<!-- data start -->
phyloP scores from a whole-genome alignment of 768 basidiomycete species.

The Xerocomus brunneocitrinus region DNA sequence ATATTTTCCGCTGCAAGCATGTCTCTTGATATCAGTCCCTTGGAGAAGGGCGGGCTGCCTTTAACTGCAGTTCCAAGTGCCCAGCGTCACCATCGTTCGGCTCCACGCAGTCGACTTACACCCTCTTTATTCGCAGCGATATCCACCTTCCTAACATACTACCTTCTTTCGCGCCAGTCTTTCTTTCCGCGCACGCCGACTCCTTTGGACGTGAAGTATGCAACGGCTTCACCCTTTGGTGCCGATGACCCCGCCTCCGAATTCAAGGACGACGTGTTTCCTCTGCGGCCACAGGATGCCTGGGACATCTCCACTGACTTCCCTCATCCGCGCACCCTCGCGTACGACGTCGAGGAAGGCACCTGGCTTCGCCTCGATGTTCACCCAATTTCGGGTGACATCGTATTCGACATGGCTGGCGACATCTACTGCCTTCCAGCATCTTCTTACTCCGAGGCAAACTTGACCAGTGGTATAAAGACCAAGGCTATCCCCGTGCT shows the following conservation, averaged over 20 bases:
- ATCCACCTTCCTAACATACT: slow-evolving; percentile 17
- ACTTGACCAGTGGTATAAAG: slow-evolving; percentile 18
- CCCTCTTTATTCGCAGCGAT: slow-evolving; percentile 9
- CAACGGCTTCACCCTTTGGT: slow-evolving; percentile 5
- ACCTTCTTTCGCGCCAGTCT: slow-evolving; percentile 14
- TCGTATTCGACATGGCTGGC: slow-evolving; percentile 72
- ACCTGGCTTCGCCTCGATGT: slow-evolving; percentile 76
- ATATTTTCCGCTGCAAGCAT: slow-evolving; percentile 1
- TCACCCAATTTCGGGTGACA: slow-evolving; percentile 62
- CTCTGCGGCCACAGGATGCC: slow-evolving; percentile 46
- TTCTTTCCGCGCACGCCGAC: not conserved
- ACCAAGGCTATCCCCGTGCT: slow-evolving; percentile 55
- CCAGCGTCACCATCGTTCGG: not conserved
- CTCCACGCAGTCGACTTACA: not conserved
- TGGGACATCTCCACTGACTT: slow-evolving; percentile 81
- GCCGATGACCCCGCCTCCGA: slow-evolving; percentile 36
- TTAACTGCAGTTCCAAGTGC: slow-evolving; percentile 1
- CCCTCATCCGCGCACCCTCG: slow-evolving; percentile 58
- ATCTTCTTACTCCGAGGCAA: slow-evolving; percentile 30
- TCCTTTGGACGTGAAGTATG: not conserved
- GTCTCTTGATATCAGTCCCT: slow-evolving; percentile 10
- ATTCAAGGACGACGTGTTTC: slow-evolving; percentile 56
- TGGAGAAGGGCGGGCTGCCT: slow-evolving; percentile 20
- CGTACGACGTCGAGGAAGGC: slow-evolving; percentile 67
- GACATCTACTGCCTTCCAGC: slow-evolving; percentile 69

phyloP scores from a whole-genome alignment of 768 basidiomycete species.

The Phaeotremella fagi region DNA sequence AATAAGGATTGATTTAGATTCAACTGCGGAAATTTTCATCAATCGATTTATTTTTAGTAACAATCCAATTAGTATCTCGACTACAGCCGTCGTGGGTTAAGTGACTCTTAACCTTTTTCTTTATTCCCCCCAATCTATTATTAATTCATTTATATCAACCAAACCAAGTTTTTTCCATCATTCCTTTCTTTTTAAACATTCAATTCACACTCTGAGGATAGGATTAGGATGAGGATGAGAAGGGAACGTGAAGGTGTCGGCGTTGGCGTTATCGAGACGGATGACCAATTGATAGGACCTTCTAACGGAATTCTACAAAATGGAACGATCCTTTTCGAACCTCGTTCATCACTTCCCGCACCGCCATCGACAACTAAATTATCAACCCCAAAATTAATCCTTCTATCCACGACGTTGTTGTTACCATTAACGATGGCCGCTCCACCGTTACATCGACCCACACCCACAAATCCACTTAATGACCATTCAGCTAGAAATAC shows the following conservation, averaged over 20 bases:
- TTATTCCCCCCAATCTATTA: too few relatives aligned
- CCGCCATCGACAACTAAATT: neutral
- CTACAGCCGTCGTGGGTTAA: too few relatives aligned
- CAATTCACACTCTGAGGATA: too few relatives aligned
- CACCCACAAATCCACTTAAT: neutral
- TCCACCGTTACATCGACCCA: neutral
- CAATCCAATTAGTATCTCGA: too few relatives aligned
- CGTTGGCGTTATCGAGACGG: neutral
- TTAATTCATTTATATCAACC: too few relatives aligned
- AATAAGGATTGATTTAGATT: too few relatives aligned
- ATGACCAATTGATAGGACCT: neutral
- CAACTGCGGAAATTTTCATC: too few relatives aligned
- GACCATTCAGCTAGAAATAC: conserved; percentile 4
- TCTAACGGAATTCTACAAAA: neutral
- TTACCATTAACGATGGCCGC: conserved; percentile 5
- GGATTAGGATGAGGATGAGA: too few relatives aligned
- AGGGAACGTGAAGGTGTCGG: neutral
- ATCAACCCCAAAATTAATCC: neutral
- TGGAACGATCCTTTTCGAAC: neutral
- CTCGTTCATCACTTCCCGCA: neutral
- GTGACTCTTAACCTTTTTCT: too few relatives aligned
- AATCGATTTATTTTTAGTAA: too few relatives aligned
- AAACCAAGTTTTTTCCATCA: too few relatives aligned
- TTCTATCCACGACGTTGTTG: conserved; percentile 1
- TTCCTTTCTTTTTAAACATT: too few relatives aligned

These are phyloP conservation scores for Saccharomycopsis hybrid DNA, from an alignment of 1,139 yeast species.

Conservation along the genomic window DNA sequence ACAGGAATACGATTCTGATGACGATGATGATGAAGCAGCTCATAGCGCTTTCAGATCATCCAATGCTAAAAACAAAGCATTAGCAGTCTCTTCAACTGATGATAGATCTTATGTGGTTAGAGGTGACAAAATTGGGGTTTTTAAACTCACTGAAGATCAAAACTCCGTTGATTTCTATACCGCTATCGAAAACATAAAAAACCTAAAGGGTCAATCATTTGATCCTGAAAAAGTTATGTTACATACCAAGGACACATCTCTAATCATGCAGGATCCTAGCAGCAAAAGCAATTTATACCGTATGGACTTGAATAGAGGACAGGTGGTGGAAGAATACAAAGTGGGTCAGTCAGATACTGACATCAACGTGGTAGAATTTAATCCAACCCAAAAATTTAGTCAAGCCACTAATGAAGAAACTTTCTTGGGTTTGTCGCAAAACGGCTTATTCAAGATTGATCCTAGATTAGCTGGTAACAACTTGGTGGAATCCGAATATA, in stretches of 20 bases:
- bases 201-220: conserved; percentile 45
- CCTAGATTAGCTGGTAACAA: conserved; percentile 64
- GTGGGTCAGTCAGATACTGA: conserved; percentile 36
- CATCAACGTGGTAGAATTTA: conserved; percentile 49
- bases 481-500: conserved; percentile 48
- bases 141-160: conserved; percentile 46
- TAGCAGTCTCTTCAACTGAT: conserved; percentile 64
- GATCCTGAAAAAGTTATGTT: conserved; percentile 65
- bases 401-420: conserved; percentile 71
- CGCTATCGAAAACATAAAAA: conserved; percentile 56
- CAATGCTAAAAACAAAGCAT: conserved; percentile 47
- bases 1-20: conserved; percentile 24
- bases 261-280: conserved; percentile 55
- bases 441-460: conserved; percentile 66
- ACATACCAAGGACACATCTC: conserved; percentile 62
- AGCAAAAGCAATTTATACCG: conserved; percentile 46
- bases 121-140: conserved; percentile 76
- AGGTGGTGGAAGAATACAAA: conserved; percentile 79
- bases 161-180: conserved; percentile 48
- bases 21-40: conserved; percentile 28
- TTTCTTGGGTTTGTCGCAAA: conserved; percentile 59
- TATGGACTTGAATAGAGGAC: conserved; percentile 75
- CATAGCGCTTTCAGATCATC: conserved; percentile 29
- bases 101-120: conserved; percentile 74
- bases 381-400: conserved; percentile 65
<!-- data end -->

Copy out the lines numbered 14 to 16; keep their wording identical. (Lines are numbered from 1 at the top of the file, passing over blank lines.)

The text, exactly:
- ACCAAGGCTATCCCCGTGCT: slow-evolving; percentile 55
- CCAGCGTCACCATCGTTCGG: not conserved
- CTCCACGCAGTCGACTTACA: not conserved